Method Book Vol.2 – C Major, Menuet, and Vals by Carulli

This lesson comes from my Method Book Volume 2.

Below is the lesson for C Major (Page 7) including the scales and chord progressions. The lesson for the Menuet by Rameau (Page 8) starts 6:30 mins. The lesson for Vals by Carulli on (Page 9) starts at 7:25. Be sure to watch the whole video straight through to get an overview and to not miss any info.

Below is a recording of the duet with my friend Natasha Pashchenko as well as the chord song Morning Has Broken (Page 10). Please note that the updated version of my book does not use slurs in the Menuet so disregard the slurs and follow the above lesson for your practicing. If you are playing the duet without a teacher just play the top line on its own.

Share this with a friend

7 Comments

Ask a Question or Leave a Positive Comment

  1. Hello again Bradford.

    I’ve just come back to this after a few months of piano.

    Getting back into it little by little.

    Gone back to the start of the book I bought and straight away I notice your fingering for first position G chord. I’ve never seen that before, using 234. I tried it and find it impossible. I can only use 123. I have in the past put 3 on the D and 4 on the G, but my ears can’t tell the difference.

    Is there a reason for your suggested fingering? Should I persevere with it?

    Cheers.

    Paul.

    • Hi, when strumming chord songs etc using the fingerings 3-2-1 for G is fine. However, many classical guitar works later on will require the 3-2-4 fingering because melody might be on the upper strings. So just ease into it slowly, don’t stress over it. Start with just grabbing the lower string notes and practice just touching that upper string. Keep in mind the issue usually has to do with guitar position and posture.

  2. Hi
    Can I ask please, on the C Majior scale, I understood the mechanism of descending a scale with ” Sticky fingers” , never leave the previous note. But on ascending scale , where you have open string, you are obligate to leave the string to play the next . I will try to explain better : if you are on C Major and you are getting back to the C from bottom, you play for example A then to play G , you need to leave the note A otherwise you can’t play G. Instead in your video looks like , your fingers never leave the string, ” like spider” or “like sticky finger”. Do you by chance, put your finger on the next string (on ascending scale) before to play it or no ? Thanks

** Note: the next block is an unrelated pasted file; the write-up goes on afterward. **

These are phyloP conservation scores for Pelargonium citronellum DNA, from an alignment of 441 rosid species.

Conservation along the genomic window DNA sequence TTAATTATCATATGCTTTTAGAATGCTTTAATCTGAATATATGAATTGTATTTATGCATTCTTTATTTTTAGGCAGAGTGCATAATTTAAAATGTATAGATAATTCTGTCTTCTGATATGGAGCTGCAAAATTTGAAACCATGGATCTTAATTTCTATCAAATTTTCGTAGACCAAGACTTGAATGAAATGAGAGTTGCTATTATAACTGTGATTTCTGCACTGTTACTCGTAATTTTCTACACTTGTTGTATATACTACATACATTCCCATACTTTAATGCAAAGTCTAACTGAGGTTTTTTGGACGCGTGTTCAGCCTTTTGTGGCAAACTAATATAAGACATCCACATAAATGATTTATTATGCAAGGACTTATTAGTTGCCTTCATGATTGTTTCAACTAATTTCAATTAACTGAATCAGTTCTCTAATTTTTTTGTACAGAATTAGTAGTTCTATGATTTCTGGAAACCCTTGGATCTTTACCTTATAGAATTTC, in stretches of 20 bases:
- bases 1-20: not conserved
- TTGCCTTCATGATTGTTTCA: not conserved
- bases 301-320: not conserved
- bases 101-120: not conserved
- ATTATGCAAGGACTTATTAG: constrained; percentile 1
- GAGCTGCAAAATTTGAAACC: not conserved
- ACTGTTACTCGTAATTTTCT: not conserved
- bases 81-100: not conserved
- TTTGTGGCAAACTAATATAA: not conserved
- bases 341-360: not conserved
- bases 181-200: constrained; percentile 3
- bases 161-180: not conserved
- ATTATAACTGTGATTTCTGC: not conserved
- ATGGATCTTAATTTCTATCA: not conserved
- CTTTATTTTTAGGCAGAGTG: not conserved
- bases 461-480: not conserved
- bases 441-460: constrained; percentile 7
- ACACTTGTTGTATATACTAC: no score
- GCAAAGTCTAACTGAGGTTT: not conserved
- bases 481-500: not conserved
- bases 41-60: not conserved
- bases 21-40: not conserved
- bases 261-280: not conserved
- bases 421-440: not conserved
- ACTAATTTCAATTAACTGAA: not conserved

• Ok, just to clear one thing up. When we say Ascending it should indicate going up in pitch and descending will be going down in pitch. So nothing to do with the direction of the floor or ceiling in relation to the guitar. So during an ascending scale feel free to leave your fingers down until the next note/string. Descending you’ll have to let go. The main thing is to listen for legato connection between each note. Don’t worry too much about the fingering issue, as long as each note sustains until you hear the next note you’ll be fine!

  3. Hi,
    I bought your books, can I ask please if in this piece by Carulli, I have to apply the “Muting” technique or not? If the answer is yes , how I can understand in which points of sheet music, I have to apply it, because the score does not say anything. While if the answer is no, then how I can understand in which scores I have to apply it and in which points, because no score says where and when to apply muting. The problem that I have realized , from some performances, the muting technique is essential . Otherwise, the guitar looks like an orchestra, so I would like to understand when and where to apply it.Thanks

    • I don’t introduce muting until around my grade 2 or 3 book. I would wait until then to tackle it as you’ll want to commit other techniques to muscle memory before multitasking with muting. It’s just a little too intense for this level.